Volatile fatty acids (VFA) such as formate, acetate, propionate and butyrate represent important intermediates in the anaerobic degradation of organic matter by microorganisms (Capone and Kiene, 1988). Knowledge on the concentrations and fluxes of these substrates, which are both end products and energy substrates of microbial metabolism is a key factor to determining energetic limits of sub-surface life and constraining the spatial extent of the so-called deep biosphere (Hoehler, 2007). Over the past 3 decades, numerous studies have quantified VFAs in marine pore water (e.g. Sansone and Martens, 1982; Shaw et al., 1984). The main problem hampering these analyses until today is that VFAs are only present in minor concentrations within a matrix containing large amounts of inorganic anions (mainly chloride). These inorganic anions interfere with analytical methods to determine VFAs and result in low detection sensitivity. Several attempts have been made to overcome this problem by separating VFAs from the background matrix, e.g. by distillation procedures (Parkes and Taylor, 1983) or derivatization techniques (Albert and Martens, 1997). These methods were able to lower the detection limits. However, they require time-consuming sample pre-treatment that substantially lower the sample throughput. As a result, a number of important questions, such as the potential occurrence of different pools of acetate of different bio-availability in sediments (Parkes et al., 1984) have never been clearly answered. We now use a novel combination of 2-dimensional ion chromatography (ICS 3000, Thermo Scientific) with mass spectrometry (MSQ PLUS, Thermo Scientific) (2D IC-MS) that enables the qualification and quantification of several VFAs directly within marine pore water samples without sample pre-treatment. Hereby the 1st chromatographic dimension is used to separate the organic compounds from inorganic background ions (mainly chloride). A window in the retention time of the bulk organic acids is cut-out of the 1st dimension and trapped onto a 2nd column. This column is used to separate the VFAs by use of a different eluent concentration. The separation of ions on the individual column is monitored by a conductivity detector for each column. Quantification of VFAs is then achieved by a mass spectrometer coupled to the second-dimension-column using individual single ion monitoring (SIM) channels, to achieve maximal sensitivity. Remains of inorganic ions on the 2nd dimension are excluded from the mass spectrometer. Detection limits are generally in the lower ppb range depending on individual sample salinity. For example, in marine pore waters with up to 35 g/L salt the detection limit for acetate is around 1 µM. Analysis time is about 36 min per sample resulting in a sample throughput of more than 35 samples per day. In a first case study, we applied our novel procedure to pore water samples obtained from surface and sub-surface sediments of Aarhus Bay (Denmark). REFERENCES Albert, D.B., Martens, C.S., 1997. Determination of low-molecular-weight organic acid concentrations in seawater and pore-water samples via HPLC. Marine Chemistry 56, 27-37. Capone, D.G., Kiene, R.P., 1988. Comparison of microbial dynamics in marine and freshwater sediments: Contrasts in anaerobic carbon catabolism. Limnology and Oceanography, 725-749. Hoehler, T.M., 2007. An energy balance concept for habitability. Astrobiology 7, 824-838. Parkes, R., Taylor, J., 1983. Analysis of volatile fatty acids by ion-exclusion chromatography, with special reference to marine pore water. Marine Biology 77, 113-118. Parkes, R., Taylor, J., Joerck-Ramberg, D., 1984. Demonstration, using Desulfobacter sp., of two pools of acetate with different biological availabilities in marine pore water. Marine Biology 83, 271-276. Sansone, F.J., Martens, C.S., 1982. Volatile fatty acid cycling in organic-rich marine sediments. Geochimica et Cosmochimica Acta 46, 1575-1589. Shaw, D.G., Alperin, M.J., Reeburgh, W.S., McIntosh, D.J., 1984. Biogeochemistry of acetate in anoxic sediments of Skan Bay, Alaska. Geochimica et Cosmochimica Acta 48, 1819-1825.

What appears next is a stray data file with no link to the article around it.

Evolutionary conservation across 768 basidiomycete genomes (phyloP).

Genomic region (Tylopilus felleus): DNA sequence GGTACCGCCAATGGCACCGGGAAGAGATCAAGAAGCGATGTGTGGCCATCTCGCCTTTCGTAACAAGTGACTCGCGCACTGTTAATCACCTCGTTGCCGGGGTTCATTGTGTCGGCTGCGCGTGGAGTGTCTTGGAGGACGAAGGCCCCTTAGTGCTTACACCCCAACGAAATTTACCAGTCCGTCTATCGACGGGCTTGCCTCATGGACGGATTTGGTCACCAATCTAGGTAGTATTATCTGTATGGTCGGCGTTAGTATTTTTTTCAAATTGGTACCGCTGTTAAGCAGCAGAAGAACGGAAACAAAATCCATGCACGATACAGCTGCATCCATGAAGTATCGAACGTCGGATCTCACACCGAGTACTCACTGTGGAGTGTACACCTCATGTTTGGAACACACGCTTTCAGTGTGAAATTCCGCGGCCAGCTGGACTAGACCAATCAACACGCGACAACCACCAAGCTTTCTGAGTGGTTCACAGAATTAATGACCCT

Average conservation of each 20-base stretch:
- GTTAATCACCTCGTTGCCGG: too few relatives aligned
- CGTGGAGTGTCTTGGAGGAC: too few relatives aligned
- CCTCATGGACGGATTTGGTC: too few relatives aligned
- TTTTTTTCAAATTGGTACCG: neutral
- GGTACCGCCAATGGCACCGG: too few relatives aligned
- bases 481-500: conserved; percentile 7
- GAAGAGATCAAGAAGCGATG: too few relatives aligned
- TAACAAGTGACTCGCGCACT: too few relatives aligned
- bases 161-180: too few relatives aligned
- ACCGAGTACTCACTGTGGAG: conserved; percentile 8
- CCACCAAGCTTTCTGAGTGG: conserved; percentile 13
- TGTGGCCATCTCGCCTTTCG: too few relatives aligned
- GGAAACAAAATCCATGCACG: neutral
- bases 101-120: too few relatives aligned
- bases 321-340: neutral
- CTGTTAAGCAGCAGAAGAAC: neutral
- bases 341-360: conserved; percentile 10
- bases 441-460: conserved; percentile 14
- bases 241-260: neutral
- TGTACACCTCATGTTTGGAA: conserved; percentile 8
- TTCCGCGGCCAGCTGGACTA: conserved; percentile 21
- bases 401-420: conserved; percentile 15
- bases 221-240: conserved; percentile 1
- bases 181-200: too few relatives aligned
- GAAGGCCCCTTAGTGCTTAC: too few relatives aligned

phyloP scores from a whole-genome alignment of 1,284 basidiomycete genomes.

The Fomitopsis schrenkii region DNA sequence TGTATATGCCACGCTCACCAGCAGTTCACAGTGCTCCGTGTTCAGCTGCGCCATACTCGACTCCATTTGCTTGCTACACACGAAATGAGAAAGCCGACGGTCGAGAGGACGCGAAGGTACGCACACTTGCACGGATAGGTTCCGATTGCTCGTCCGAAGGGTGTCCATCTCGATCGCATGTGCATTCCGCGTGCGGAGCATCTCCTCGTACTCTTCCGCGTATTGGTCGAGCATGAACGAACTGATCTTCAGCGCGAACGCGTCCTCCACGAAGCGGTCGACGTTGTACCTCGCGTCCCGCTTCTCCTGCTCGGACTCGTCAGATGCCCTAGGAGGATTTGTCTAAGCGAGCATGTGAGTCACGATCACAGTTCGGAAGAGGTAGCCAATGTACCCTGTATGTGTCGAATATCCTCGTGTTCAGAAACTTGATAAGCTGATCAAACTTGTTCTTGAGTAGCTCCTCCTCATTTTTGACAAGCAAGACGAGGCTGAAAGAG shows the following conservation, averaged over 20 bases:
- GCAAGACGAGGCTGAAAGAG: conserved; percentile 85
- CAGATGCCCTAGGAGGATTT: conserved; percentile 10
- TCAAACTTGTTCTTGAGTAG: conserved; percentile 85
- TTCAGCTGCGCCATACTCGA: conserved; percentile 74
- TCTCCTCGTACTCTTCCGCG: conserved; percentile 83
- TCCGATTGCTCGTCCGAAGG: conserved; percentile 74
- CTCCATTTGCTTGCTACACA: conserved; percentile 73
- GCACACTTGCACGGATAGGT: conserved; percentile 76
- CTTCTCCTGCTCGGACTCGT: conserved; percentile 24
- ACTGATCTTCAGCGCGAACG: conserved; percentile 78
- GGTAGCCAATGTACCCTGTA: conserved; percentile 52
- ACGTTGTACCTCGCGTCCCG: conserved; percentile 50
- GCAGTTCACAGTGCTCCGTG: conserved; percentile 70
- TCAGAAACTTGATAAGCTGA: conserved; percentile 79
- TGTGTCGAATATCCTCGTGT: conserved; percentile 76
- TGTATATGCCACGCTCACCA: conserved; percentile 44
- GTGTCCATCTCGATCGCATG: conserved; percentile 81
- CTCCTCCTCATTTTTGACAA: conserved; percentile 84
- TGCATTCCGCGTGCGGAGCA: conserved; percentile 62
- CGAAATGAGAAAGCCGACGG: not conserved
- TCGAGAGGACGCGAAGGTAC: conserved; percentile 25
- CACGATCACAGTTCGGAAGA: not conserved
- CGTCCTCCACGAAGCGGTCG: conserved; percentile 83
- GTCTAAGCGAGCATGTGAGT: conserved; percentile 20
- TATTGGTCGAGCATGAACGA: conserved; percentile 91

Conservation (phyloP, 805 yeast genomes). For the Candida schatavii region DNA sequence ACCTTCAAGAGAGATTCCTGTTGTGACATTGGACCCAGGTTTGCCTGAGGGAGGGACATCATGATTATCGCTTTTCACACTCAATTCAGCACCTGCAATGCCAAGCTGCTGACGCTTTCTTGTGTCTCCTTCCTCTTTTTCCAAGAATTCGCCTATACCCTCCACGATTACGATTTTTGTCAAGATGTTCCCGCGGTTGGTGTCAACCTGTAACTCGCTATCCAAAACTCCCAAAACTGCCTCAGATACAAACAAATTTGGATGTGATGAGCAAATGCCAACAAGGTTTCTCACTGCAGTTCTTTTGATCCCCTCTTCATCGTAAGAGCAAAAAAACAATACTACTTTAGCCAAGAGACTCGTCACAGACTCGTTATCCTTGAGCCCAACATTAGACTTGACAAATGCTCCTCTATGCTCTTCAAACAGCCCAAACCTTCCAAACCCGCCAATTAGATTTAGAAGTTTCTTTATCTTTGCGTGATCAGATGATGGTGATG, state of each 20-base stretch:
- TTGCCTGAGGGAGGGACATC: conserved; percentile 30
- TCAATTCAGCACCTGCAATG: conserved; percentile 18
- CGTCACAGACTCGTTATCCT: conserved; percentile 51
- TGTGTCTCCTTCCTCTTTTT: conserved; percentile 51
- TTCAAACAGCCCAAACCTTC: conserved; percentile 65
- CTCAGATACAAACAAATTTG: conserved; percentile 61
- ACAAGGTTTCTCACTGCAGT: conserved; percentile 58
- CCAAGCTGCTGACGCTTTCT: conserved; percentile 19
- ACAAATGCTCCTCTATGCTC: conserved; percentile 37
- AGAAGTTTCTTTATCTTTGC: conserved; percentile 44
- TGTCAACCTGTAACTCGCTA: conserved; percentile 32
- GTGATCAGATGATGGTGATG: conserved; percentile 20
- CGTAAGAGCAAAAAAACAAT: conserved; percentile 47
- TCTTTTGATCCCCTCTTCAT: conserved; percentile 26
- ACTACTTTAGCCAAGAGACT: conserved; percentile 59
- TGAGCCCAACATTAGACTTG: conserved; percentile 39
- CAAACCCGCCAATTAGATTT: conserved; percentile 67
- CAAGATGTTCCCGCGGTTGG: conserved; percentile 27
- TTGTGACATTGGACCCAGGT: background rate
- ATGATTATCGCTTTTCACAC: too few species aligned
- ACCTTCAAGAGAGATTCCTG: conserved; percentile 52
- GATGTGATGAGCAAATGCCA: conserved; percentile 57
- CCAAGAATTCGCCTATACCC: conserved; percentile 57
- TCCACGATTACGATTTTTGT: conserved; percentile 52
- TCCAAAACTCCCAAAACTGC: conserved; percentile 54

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International Meeting on Organic Geochemistry, 2013